Commercial lenders often take junior or second mortgages on real estate as additional collateral for loans. Unfortunately, because those junior liens are subordinate to the senior liens, they are subject to being eliminated through the foreclosure process if the primary lienholder files suit to foreclose. Oftentimes the junior lender gives-up on the second mortgage and seeks other ways to recover on its loan and does not bother participating in the foreclosure case filed by the senior mortgagee. The decision to walk away from the junior mortgage, however, should be reconsidered.
In the case of JP Morgan Chase Bank v. Talaganov, the junior mortgagee, RBS Citizens, filed an answer to the foreclosure filed by Chase in which it stated that RBS had a mortgage lien, but admitted that Chase had a senior mortgage lien. RBS requested in its answer that it be entitled to any surplus funds. The court eventually entered the judgment of foreclosure and sale, which noted that RBS had a valid junior mortgage in the amount of “TBD.” After the property was sold, a surplus of $66,043.74 existed, which RBS and Talaganov both sought.
Despite the fact that the amount of RBS’s junior mortgage was listed as only “TBD” before the sale, the trial court eventually granted RBS’s motion for the turnover of the surplus funds. Talaganov appealed on various grounds, but the appellate court affirmed the decision of the trial court and noted that RBS answered the complaint and stated the amount of its junior lien, and also specifically requested that it be entitled to any surplus funds. Had RBS not participated in the foreclosure case filed by Chase, the $66,043.74 would have been turned-over to the defendant despite the fact that she still owed RBS over $180,000.00.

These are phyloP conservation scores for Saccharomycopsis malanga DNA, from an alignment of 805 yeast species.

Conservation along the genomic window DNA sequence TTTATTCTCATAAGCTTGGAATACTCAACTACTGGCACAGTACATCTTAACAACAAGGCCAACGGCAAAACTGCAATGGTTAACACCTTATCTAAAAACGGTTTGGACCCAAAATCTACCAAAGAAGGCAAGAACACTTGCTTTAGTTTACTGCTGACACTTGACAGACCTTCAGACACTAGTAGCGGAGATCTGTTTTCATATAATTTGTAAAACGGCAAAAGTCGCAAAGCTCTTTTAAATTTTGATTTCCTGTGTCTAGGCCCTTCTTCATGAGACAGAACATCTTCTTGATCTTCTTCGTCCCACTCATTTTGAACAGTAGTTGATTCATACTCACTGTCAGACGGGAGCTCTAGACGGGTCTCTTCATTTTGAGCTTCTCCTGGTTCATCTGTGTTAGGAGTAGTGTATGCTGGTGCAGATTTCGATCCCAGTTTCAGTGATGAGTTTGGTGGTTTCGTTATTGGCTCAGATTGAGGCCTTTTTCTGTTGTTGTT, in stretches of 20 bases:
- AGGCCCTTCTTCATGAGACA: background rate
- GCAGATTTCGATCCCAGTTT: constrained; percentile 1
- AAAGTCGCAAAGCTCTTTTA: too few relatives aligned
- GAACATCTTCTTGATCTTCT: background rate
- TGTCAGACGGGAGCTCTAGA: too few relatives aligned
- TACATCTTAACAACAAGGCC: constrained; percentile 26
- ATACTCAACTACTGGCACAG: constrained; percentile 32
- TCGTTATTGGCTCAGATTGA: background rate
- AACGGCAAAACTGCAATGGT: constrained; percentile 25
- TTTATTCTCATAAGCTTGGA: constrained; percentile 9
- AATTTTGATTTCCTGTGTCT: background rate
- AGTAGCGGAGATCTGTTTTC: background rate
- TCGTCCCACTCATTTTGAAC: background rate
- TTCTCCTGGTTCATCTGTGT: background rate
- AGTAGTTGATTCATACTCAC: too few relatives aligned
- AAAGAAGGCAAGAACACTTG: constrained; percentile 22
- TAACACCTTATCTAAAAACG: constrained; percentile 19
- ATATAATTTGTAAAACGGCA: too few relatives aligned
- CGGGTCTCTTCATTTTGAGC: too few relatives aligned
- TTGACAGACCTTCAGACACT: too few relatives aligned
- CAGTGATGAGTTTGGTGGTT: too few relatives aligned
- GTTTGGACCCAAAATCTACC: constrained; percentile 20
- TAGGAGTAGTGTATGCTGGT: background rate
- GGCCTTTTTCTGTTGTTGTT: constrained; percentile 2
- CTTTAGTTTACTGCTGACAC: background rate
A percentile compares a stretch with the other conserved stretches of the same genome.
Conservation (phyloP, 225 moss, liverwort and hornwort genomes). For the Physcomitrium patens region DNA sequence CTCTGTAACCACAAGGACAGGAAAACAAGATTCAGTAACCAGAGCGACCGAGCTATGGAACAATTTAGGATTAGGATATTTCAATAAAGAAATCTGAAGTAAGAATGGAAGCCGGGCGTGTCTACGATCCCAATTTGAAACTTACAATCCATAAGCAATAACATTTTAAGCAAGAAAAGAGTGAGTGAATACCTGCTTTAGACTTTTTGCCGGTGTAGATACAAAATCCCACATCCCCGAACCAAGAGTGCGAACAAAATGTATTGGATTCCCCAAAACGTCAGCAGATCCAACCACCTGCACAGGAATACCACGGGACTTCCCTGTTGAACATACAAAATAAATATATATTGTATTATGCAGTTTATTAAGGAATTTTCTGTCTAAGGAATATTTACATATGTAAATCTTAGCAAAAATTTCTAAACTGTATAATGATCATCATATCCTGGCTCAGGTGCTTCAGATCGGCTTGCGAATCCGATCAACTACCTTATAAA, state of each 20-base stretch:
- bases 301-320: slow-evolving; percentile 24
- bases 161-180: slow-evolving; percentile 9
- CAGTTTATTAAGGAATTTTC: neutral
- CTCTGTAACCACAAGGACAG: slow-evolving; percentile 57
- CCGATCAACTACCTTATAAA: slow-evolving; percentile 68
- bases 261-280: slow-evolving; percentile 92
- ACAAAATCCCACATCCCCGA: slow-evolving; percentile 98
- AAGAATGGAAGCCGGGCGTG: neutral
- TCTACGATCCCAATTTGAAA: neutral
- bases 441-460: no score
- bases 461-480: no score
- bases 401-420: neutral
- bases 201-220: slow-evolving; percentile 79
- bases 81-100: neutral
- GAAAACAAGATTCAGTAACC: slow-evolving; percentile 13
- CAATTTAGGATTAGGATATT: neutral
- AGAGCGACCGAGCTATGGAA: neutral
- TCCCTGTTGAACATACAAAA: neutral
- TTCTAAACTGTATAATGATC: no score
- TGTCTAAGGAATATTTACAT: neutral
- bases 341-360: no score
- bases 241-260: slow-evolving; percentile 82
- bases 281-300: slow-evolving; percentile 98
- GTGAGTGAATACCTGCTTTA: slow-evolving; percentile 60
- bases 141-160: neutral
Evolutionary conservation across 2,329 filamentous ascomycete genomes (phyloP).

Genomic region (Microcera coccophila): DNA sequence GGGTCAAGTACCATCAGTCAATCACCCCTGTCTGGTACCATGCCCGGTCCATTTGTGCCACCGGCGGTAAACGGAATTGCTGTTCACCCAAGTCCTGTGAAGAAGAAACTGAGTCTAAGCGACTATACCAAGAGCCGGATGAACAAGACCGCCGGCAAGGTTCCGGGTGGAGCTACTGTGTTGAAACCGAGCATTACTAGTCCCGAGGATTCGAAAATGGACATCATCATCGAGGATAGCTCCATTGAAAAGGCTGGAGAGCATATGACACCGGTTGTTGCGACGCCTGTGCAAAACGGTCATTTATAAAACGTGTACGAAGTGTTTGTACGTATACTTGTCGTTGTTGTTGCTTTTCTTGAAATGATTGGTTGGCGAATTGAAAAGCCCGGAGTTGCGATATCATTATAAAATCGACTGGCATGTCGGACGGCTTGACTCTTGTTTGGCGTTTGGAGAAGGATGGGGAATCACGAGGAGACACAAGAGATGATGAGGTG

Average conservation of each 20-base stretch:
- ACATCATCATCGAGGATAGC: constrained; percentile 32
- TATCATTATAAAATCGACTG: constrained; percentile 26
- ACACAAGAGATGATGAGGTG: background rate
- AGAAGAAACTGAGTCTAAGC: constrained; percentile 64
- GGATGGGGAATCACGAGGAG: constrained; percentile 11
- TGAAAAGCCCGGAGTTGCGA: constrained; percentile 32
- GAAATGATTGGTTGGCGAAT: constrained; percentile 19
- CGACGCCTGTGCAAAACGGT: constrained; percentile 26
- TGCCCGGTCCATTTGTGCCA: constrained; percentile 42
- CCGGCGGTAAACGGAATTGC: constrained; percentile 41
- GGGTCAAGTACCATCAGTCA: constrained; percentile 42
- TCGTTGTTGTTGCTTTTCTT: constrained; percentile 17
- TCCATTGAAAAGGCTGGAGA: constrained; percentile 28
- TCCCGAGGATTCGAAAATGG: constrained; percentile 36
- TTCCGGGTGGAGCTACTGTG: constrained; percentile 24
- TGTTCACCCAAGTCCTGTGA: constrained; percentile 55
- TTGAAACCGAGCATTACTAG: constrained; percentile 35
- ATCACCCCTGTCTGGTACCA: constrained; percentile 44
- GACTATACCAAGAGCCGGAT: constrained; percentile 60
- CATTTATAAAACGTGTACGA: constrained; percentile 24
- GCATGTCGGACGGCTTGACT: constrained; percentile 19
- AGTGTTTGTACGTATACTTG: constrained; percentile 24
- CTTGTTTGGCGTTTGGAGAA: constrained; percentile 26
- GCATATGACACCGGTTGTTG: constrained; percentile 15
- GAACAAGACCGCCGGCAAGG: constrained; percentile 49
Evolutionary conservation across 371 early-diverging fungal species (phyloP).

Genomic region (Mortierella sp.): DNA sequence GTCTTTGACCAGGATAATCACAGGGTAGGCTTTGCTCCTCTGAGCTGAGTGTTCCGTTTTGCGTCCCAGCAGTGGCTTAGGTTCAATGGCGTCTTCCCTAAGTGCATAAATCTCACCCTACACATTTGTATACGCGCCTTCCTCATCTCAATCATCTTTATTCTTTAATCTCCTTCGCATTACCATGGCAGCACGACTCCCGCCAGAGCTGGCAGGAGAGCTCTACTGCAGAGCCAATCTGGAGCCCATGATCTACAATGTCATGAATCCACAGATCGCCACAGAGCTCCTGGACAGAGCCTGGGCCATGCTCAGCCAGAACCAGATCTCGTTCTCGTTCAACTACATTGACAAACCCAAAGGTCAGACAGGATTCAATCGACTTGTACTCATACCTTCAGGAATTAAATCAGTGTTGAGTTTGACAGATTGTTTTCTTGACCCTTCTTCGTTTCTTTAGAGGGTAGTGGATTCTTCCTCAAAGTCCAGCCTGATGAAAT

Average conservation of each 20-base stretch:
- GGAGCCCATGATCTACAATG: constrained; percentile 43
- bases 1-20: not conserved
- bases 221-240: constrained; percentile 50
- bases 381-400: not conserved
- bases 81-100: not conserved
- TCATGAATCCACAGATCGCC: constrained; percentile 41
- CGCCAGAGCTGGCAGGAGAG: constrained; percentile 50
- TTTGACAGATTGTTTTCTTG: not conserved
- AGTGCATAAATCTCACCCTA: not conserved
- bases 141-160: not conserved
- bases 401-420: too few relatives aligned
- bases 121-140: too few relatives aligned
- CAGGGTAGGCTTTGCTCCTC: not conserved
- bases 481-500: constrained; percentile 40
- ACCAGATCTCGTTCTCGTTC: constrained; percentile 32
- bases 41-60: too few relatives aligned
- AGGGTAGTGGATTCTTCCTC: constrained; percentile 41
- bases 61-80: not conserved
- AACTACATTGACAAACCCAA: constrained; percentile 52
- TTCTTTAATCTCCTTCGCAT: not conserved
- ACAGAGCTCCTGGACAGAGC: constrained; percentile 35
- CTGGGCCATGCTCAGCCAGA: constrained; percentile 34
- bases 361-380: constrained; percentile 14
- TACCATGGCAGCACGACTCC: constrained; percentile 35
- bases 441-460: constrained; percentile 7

It takes minimal effort and fees for a junior mortgagee to answer a foreclosure complaint. While it is true that this effort is often for naught because surplus funds after a forced foreclosure sale are rare, they still occur. They are more like Giant Pandas, which are rare, than unicorns, which do not exist. Even one surplus recovery in the amount of $66,000.00 would more than cover the costs of participating in dozens of other foreclosure suits as a junior mortgagee. Not participating in the senior mortgagee’s foreclosure suit can sometimes be characterized as cutting off one’s nose to spite one’s face.
We regularly counseled lenders, even before the Talaganov case, that they should try to “ride the coattails” of the senior mortgagee’s foreclosure suit by answering the complaint and seeking any surplus. Failure to participate in the foreclosure will eventually result in the junior lender being proscribed from seeking surplus funds that will exist in some cases.